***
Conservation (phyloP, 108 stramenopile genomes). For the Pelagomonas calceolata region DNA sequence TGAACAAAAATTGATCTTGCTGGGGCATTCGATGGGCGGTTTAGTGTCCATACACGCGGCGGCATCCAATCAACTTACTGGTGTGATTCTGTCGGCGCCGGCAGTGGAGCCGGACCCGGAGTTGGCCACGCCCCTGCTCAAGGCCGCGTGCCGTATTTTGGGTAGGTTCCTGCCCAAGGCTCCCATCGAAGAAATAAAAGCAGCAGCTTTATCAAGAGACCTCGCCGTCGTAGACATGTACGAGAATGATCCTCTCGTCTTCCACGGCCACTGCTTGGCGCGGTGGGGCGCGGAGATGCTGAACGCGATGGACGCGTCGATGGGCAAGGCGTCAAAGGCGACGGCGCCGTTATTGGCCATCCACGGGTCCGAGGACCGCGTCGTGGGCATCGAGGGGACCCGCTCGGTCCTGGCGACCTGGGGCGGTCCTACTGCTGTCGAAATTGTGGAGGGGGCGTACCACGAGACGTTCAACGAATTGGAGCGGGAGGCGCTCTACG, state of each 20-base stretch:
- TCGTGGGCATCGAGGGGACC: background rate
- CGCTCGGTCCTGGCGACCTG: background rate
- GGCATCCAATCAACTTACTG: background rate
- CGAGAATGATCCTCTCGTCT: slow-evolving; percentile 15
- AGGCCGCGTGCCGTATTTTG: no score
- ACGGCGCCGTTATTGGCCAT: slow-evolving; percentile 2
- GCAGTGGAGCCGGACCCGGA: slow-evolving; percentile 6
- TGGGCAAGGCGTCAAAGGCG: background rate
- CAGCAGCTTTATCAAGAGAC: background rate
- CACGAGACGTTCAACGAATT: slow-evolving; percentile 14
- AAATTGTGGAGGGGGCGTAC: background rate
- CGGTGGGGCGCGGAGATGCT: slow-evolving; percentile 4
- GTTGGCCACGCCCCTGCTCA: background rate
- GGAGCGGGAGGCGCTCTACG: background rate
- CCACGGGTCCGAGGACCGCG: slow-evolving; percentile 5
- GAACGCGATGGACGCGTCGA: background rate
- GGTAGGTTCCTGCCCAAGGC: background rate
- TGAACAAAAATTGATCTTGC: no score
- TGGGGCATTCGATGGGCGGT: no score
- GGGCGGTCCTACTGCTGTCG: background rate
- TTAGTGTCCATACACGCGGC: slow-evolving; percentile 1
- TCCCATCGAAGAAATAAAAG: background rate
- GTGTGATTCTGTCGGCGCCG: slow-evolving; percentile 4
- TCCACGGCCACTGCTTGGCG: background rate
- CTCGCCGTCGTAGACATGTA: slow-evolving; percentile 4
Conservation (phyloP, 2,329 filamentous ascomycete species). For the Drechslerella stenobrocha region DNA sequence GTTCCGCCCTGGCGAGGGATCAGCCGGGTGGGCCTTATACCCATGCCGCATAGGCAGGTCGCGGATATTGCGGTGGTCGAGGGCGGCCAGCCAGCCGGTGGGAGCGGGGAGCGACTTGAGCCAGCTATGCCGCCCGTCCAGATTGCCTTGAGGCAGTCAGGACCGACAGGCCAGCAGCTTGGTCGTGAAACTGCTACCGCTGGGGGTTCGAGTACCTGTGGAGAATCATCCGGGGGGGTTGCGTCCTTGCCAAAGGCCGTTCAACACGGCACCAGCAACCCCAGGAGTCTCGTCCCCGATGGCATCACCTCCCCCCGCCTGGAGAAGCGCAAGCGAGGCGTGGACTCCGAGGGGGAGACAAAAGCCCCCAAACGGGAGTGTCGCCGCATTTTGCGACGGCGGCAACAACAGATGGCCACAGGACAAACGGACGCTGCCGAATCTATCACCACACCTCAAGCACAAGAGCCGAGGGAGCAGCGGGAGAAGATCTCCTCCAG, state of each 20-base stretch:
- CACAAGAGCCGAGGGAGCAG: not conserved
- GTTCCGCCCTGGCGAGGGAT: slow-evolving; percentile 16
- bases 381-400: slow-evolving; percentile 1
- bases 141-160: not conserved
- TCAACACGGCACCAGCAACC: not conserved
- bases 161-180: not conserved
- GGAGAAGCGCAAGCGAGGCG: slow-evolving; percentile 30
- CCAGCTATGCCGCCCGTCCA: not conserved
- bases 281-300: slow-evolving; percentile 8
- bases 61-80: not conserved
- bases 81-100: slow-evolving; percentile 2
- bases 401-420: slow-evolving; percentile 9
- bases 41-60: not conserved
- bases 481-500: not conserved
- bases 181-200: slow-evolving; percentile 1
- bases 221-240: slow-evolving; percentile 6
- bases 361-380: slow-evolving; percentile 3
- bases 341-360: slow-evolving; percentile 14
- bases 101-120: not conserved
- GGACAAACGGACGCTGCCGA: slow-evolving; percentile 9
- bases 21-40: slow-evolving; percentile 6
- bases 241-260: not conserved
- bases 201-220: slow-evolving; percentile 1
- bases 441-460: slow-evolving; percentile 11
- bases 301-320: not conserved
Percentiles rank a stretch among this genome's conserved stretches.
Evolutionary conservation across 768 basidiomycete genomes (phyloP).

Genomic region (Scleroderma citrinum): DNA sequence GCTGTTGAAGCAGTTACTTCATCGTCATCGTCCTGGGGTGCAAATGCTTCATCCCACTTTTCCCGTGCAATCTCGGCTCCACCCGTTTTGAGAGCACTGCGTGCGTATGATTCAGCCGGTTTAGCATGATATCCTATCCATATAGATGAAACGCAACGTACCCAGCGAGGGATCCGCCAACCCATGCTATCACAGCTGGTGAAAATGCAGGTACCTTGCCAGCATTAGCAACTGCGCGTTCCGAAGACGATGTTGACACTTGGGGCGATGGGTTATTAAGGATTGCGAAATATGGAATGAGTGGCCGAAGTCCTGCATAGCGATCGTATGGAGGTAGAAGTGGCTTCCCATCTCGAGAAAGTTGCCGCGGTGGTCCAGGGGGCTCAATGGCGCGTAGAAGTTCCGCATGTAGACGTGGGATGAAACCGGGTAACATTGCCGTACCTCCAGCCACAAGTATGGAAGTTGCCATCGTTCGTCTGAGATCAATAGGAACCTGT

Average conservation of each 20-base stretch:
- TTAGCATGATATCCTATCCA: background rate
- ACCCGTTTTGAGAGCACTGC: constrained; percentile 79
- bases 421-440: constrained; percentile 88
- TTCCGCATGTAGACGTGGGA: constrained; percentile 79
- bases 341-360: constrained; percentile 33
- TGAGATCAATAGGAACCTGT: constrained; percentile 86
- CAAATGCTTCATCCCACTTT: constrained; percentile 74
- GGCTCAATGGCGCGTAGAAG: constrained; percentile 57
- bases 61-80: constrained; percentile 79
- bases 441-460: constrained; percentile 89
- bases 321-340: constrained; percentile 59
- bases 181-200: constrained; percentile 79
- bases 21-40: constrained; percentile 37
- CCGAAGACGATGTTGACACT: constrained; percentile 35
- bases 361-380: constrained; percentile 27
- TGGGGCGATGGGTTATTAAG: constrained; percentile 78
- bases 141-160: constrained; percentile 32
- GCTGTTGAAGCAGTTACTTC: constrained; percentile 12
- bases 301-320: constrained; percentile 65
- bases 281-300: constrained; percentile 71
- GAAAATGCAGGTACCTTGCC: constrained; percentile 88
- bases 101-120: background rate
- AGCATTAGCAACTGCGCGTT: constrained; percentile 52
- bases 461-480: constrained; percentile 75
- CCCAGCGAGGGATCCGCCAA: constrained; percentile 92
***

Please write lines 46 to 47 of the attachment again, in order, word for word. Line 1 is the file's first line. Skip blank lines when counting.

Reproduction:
- bases 101-120: not conserved
- GGACAAACGGACGCTGCCGA: slow-evolving; percentile 9